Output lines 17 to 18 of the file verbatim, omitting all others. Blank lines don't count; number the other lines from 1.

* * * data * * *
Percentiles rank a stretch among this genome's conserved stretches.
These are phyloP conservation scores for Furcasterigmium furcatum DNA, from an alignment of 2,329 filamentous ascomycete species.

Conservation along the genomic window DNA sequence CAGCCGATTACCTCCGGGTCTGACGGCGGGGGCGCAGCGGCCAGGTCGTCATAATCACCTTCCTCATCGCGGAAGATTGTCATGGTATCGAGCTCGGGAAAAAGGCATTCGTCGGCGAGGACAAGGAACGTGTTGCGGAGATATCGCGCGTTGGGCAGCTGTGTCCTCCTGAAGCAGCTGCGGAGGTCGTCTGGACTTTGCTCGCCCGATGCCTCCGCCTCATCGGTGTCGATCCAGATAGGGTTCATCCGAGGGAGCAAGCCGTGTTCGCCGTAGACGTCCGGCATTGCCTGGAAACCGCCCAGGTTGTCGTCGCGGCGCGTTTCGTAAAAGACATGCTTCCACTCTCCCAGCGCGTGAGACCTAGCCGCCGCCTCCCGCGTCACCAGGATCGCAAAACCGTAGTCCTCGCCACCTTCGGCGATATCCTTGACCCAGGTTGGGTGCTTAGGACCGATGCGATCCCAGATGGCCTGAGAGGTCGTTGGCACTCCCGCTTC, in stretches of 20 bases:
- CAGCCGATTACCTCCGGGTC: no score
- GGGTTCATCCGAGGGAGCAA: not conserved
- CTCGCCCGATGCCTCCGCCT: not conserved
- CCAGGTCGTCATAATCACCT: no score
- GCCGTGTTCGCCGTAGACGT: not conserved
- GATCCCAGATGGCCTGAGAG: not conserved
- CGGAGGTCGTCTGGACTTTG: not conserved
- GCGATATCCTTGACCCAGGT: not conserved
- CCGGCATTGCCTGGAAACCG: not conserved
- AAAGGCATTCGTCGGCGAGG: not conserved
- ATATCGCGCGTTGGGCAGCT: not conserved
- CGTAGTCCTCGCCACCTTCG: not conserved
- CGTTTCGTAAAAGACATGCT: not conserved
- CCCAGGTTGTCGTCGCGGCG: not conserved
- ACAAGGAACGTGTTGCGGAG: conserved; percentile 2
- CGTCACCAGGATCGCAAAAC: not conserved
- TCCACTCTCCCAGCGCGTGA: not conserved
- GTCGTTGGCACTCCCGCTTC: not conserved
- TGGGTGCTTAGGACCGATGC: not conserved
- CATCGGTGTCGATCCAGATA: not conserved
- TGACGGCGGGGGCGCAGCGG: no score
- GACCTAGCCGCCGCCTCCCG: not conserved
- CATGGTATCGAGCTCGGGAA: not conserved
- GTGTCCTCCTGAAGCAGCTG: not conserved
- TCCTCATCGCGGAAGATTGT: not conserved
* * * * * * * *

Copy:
- CCCAGGTTGTCGTCGCGGCG: not conserved
- ACAAGGAACGTGTTGCGGAG: conserved; percentile 2